7 wherein N is at least large enough to achieve the Nyquist sampling rate.Description 1. Field of the Invention The present invention relates to the field of electronic radar, and more particularly to apparatus for reducing the operating requirements on a linearizer by accounting for non-linearities in the transmitted waveform via processing in the radar receiver. 2. Description of the Related Art A frequency modulated continuous wave (FMCW) radar system often uses linear frequency modulation to provide accurate range information. The resolution of the ranging information is directly dependent on the linearity of the transmit signal. A great deal of prior art exists related to linearizers. For example, applicant owns U.S. Pat. Nos. 5,642,081 and 5,379,001, both directed to closed loop linearizers. The entire contents of U.S. Pat. Nos. 5,642,081 and 5,379,001 are hereby incorporated by reference. Applicant also owns U.S. Pat. Nos. 5,172,123 and 4,692,766, which are directed to linearizers for FMCW radar transmitters, and the entire contents of U.S. Pat. Nos. 5,172,123 and 4,692,766 are hereby incorporated by reference. Other prior art related to linearizers are found in U.S. Pat. Nos. 4,539,565, 4,593,287 and 4,754,277, all assigned to The Boeing Company. U.S. Pat. No. 5,189,427 assigned to U.S. Philips Corporation also relates to FMCW radar linearizers. The prior art corrects for non-linearities in the transmitted waveform via further processing in the transmitter, which makes the transmitter circuitry unduly complicated. What is needed is a circuit which can correct for non-linearities in the transmitted waveform without unduly increasing the operating requirements on the transmitter circuitry. Applicant has overcome the problems of the prior art by inventing a FMCW radar system which reduces the operating requirements on the linearizer portion of the transmitter circuitry by taking account of the non-linearities in the transmitted waveform via processing in the radar receiver. This is accomplished by replacing the fixed frequency sample clock used to digitize the IF signal in the prior art FMCW radar system with a sample clock which is derived from the transmitted waveform itself. Rather than sample uniformly spaced in time using the fixed frequency sample clock, the inventive FMCW radar system shows small deviations from linearity as nonuniform time sampling, but uniform phase sampling in the receiver analog/digital (A/D) converter. The output of the linearizer delay and mixing circuitry portion of the transmitter circuitry is multiplied in frequency, if necessary, by a fixed factor N, to achieve at least the Nyquist sampling rate, to directly become the A/D sample clock. As is well known in the art, the Nyquist sampling rate is the sample rate above which no aliasing or spectral overlap occurs. A detailed description of the invention is hereafter described with specific reference being made to the drawings in which: FIG. 1 is a block diagram showing a simplified prior art FMCW radar system; FIG. 2 is a block diagram showing a simplified prior art linearizer/modulator system; FIG. 3 is a block diagram of a digital receiver implementation of the FMCW radar system of FIG. 1; FIG. 4 is a block diagram of the inventive FMCW radar system; FIG. 5 is a graph showing a fixed delay target difference frequency over the modulation period with no transmitter waveform nonlinearities present; FIG. 6 is a graph showing the received spectrum of five point targets using a linear transmit waveform; FIG. 7 is a graph showing the fixed delay target difference frequency when a nonlinear term is added to the transmitter waveform; FIG. 8 is a graph of the resulting received signal spectrum using uniform time sampling; FIG. 9 is a graph showing the nonuniform sample times; FIG. 10 is a graph showing the received signal spectrum using the nonuniform sample times; FIG. 11 is a graph of a fixed delay target difference frequency with a second choice of nonlinearity coefficients; FIG. 12 is a graph of the received signal spectrum with uniform time sampling; FIG. 13 is a graph of the required nonuniform sample times, and FIG. 14 is a graph of the received signal spectrum when sampled at the nonuniform sample times. While this invention may be embodied in many different forms, there are shown in the drawings and described in detail herein specific preferred embodiments of the invention. The present disclosure is an exemplification of the principles of the invention and is not intended to limit the invention to the particular embodiments illustrated. FIG. 1 is a block diagram showing a simplified prior art FMCW radar system. As is well known in the art, a typical prior art transmitter includes a voltage controlled oscillator (VCO) The prior art receiver typically mixes a return signal The spectrum of the return signal FIG. 2 is a block diagram showing a simplified prior art linearizer/modulator system, with a sampled version of the transmitted signal FIG. 3 is a block diagram of a prior art digital receiver implementation of the FMCW radar system of FIG. 1, in which the receiver IF signal is sampled with an A/D converter FIG. 4 is a block diagram of the inventive FMCW radar system, which is similar to a combination of FIGS. 1-3, but with the A/D converter The frequency multiplier N>1 frequency multiplier; N=1 not required, signal N<1 frequency divider. Uniform time sampling results in non-uniformly spaced samples of signal phase and broadening of the return signal spectrum when transmitter waveform nonlinearities are present. However, the instantaneous frequency of the fixed delay target (signal The transmit frequency can be modeled as:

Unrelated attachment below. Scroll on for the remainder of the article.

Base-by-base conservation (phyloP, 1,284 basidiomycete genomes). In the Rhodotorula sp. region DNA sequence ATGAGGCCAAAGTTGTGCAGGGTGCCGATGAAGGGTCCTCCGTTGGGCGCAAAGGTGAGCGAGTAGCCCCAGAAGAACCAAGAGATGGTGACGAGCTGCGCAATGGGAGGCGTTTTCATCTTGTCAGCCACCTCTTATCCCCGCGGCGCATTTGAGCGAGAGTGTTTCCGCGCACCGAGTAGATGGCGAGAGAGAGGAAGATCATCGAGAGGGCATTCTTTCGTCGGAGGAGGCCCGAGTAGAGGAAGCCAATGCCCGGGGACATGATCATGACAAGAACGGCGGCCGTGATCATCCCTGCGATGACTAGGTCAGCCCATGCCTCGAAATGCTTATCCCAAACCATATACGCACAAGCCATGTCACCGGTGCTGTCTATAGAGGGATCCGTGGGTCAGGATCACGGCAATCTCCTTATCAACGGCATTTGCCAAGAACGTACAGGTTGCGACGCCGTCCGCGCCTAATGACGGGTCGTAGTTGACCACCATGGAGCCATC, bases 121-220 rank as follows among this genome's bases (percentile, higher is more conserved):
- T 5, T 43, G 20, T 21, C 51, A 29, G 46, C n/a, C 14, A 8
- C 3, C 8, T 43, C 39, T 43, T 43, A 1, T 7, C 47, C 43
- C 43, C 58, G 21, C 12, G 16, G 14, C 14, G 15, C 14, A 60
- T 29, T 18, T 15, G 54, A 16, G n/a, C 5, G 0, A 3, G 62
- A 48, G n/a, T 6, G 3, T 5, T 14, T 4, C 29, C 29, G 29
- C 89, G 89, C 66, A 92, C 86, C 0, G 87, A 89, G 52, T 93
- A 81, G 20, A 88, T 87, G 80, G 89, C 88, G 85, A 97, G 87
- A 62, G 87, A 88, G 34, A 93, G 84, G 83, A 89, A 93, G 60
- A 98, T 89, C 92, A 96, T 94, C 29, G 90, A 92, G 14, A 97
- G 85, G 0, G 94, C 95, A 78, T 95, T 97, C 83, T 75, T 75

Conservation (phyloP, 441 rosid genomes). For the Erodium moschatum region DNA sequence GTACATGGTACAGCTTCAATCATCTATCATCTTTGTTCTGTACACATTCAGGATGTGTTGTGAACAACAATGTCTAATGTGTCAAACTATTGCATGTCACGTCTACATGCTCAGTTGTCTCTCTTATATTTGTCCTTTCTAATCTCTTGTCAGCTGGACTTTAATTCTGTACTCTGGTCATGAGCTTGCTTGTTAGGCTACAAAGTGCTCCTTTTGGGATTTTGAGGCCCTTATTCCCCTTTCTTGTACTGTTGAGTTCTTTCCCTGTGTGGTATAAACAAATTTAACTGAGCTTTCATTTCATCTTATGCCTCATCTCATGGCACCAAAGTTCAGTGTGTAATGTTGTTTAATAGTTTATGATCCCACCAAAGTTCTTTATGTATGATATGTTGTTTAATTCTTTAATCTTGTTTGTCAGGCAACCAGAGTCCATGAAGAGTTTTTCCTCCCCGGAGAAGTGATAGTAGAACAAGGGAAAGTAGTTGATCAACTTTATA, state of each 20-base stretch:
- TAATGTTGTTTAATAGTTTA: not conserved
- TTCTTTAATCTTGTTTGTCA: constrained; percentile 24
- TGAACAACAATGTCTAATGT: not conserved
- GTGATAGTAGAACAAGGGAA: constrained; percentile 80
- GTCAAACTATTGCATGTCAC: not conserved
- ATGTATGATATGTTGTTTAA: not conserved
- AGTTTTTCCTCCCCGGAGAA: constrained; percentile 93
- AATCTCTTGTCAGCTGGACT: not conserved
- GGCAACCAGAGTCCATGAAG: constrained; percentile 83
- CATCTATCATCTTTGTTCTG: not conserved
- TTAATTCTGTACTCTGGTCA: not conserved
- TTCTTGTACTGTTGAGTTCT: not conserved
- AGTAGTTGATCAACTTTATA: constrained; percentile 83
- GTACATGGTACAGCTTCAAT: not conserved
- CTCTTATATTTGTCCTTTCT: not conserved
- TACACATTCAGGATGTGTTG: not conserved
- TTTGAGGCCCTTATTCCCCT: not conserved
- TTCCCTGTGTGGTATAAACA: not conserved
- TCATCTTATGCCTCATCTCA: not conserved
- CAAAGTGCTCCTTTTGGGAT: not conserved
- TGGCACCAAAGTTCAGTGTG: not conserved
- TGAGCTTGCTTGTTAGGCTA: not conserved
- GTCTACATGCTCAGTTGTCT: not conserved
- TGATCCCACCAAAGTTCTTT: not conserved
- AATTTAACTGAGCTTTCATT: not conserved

where A(t) describes the waveform frequency nonlinearities. The transmit phase is then the integral over time. The transmit signal is (using the real part):